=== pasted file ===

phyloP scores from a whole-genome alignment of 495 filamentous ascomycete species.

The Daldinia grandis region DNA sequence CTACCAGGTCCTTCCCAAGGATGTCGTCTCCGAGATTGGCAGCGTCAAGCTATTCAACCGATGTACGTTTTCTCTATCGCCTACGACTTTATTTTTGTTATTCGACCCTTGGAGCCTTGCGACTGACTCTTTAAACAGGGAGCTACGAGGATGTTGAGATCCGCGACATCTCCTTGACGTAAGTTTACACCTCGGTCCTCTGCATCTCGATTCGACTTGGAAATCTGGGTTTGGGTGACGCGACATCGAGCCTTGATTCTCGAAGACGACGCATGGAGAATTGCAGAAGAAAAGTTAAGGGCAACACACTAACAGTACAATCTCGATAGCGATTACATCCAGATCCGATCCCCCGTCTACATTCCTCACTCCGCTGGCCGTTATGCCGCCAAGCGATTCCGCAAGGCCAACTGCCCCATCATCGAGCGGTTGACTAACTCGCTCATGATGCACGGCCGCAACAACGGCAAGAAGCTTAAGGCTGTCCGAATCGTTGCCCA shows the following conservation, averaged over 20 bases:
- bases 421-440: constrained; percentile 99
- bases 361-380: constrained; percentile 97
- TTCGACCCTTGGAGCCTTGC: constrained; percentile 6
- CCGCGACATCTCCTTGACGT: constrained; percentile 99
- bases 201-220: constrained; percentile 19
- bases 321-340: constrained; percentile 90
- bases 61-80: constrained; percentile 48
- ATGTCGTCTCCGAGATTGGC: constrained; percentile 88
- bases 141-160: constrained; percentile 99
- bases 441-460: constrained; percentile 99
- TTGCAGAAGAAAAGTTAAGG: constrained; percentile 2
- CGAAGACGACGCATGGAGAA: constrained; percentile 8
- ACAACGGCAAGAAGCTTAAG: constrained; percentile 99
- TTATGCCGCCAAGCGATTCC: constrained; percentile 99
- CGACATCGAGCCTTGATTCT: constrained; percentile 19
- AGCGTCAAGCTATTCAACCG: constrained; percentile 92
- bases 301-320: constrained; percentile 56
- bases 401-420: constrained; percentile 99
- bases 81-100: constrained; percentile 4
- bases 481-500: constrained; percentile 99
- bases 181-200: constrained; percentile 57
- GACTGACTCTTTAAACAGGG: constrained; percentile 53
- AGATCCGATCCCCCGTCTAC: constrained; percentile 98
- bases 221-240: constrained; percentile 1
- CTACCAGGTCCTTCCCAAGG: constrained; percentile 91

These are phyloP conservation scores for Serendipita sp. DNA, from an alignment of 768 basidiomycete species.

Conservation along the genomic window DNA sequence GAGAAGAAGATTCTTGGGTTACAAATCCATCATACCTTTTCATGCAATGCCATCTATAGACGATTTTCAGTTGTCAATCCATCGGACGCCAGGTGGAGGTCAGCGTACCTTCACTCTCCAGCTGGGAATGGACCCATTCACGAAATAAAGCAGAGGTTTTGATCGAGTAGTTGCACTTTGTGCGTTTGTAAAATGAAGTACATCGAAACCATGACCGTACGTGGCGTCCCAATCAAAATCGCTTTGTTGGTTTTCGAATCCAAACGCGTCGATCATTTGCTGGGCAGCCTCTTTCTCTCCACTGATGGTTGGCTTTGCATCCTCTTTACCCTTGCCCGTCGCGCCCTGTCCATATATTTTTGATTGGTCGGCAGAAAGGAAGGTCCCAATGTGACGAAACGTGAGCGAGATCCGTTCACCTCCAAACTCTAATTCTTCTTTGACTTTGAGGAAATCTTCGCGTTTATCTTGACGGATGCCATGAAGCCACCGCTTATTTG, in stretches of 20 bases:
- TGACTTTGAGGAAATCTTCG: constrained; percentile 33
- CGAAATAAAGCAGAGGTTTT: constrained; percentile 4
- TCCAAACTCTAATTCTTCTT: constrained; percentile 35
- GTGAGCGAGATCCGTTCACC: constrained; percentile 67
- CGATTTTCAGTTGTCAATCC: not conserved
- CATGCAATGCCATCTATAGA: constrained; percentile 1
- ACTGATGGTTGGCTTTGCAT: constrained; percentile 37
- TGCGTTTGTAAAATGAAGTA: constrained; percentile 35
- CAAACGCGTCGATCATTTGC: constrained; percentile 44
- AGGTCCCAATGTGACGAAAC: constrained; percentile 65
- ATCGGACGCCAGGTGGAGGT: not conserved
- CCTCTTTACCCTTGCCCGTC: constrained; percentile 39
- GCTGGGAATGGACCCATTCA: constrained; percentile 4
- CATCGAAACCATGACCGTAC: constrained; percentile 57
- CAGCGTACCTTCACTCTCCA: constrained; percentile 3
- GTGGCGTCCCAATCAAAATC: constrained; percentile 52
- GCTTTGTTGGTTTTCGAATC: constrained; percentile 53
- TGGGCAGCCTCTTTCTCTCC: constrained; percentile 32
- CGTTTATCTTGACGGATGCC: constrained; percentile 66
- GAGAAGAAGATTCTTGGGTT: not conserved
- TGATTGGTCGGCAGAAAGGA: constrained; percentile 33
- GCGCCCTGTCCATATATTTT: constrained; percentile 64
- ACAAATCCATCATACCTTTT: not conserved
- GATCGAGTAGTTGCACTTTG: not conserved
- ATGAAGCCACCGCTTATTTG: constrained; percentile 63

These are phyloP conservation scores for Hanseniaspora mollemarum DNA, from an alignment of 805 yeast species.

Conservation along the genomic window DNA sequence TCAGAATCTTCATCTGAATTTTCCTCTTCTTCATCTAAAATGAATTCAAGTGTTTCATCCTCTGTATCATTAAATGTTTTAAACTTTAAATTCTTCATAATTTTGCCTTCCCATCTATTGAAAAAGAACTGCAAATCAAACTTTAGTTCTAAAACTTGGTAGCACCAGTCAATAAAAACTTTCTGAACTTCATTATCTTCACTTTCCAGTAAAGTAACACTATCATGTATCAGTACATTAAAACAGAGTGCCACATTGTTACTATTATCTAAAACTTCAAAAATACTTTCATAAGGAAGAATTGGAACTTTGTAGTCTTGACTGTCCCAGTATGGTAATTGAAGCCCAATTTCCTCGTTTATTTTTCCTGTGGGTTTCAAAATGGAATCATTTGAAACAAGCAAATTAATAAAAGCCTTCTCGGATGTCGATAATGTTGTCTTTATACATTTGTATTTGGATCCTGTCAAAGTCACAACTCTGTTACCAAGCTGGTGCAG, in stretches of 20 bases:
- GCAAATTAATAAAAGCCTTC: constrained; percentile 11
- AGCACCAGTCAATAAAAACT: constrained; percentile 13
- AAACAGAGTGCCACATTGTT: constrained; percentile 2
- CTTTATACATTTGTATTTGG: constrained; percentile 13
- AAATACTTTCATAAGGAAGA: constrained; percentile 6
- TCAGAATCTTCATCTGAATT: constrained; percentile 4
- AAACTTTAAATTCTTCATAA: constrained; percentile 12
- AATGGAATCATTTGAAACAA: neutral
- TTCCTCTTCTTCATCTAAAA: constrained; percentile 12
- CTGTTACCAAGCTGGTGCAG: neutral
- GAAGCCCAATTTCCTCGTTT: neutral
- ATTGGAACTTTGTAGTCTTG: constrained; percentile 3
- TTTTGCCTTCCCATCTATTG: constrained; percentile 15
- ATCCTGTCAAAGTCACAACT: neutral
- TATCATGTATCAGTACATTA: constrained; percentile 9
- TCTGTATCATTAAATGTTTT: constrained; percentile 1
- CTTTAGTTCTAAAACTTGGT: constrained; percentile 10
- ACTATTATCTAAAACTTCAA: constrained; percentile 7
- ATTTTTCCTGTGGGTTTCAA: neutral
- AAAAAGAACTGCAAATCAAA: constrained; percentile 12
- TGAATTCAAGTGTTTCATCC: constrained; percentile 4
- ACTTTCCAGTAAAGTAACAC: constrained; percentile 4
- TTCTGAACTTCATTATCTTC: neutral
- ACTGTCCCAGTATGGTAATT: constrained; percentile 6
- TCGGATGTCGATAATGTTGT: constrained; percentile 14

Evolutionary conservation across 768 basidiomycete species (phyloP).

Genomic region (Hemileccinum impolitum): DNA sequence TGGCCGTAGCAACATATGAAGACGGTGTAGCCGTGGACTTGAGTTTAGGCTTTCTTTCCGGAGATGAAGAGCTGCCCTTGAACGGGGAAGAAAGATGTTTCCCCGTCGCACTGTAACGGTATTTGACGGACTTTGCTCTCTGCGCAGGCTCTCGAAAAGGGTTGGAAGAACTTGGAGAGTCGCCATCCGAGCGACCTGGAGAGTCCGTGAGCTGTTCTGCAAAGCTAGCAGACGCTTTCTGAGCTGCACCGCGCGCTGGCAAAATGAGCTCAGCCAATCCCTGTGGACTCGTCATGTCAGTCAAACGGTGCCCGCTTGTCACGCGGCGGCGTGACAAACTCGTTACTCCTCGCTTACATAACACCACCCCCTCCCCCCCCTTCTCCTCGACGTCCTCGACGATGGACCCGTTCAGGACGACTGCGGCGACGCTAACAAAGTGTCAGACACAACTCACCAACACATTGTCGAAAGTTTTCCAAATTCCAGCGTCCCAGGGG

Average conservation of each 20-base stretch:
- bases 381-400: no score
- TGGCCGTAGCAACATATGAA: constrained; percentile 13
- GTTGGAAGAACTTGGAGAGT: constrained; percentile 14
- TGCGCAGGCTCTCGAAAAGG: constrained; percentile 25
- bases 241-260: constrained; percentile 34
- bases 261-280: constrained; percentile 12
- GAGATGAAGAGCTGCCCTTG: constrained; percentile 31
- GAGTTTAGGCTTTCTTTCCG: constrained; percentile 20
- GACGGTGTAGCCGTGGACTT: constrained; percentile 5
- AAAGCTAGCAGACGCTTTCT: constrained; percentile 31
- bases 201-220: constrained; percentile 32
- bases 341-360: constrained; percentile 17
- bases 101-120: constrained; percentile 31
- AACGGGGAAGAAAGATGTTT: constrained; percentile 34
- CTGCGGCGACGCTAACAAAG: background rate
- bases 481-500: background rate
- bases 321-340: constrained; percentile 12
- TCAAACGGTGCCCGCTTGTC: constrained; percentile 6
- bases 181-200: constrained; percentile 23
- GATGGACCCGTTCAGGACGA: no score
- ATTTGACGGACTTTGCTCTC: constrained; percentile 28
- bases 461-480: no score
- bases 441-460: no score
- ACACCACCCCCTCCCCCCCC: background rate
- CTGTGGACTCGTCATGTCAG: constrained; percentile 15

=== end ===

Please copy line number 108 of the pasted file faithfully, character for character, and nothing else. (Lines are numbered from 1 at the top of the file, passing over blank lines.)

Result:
- ACACCACCCCCTCCCCCCCC: background rate